First of all, I think your question has gotten worse at explaining your condition through your edits (sorry!). In Theravada Buddhism, and really I think I speak for all of Buddhism when I say, the object is to understand reality as it is. This means you actually have to understand the experience before you can "fix" it. Actually, it means once you ...


11

Lust is a biological impulse without which you would not have been born in the first place. So honor it and respect it as nature's method to keep our race going. Thus, realize it a powerful force and there are also repercussions to bashing it down or inhibiting yourself. Don't use any method that involves self-criticism, self-judgment, self-harm, hatred, ...


11

My local Buddhist temple's resident teacher Jetsunma Ahkon Lhamo has this beautiful metaphor of the "poop soup", highly relevant to yours (and the rest of ours) situation. In this metaphor we accumulate all kinds of neuroses ("poop") in the bowl of our psyche, until after many years it becomes veritable poop soup. Then, as we get ...


10

Pleased to meet you Robert. It is very difficult to answer your question precisely however it is certainly likely/probable that practicing the meditation & the accompanying mental solitude is digging/bringing up something (i.e., a disposition or mental tendency) buried deep inside your mind. I doubt you are doing anything wrong. As said, the mental ...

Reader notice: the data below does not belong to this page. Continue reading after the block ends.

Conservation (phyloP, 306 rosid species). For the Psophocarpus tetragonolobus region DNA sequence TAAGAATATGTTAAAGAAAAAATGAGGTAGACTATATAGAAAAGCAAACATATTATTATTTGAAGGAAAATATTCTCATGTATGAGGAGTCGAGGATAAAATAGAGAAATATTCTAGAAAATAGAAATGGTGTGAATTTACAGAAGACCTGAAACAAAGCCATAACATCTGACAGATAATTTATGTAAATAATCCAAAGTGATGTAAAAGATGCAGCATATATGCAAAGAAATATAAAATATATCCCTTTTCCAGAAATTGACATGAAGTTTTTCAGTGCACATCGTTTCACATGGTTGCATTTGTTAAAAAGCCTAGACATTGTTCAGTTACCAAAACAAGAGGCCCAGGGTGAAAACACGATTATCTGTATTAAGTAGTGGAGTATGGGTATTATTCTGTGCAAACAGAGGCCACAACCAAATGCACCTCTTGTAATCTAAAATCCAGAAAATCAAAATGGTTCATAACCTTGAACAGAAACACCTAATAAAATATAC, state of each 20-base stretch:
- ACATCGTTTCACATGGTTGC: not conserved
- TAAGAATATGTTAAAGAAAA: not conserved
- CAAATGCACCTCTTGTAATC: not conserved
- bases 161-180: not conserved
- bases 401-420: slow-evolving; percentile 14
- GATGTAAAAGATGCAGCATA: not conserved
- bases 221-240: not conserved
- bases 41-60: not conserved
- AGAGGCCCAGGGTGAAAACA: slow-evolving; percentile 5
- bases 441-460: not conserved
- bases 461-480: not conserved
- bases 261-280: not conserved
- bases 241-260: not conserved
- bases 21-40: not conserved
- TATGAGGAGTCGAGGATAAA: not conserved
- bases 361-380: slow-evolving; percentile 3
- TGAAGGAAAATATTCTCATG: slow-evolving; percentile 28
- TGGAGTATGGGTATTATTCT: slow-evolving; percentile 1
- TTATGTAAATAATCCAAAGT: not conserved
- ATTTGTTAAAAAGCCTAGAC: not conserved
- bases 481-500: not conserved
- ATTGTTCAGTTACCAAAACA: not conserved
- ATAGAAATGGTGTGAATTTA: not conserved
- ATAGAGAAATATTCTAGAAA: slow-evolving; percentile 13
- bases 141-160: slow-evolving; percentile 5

9

Meditation is not something made to clear our thoughts, it is impossible to do so, thoughts come and go, they will never stop, maybe you can increase the gap between thoughts, that is possible, however this is not the main goal of meditation. What you need to do is be mindful of your thoughts, be aware, see than as if you were anothet person, awake, dont ...


9

When it comes to developing concentration modern technology is definitely a distraction as devices tend to seek your attention. This leads to being scatter brained. This is the reason many meditation centres don't allow you to have them. Also modern life style has a lot of responsibilities, and leaves little time for spiritual practice. The society as a ...


9

The son's flesh simile is from SN 12.63 (Puttamansa Sutta: A Son's Flesh). Lust is a very powerful force and it'd need a combination of various strategies to counteract it, everything including diets, moral disciplines, persistence, etc. MN 20 (Vitakkasanthana Sutta: The Relaxation of Thoughts) suggests 5 helpful strategies to counter unwholesome thoughts: ...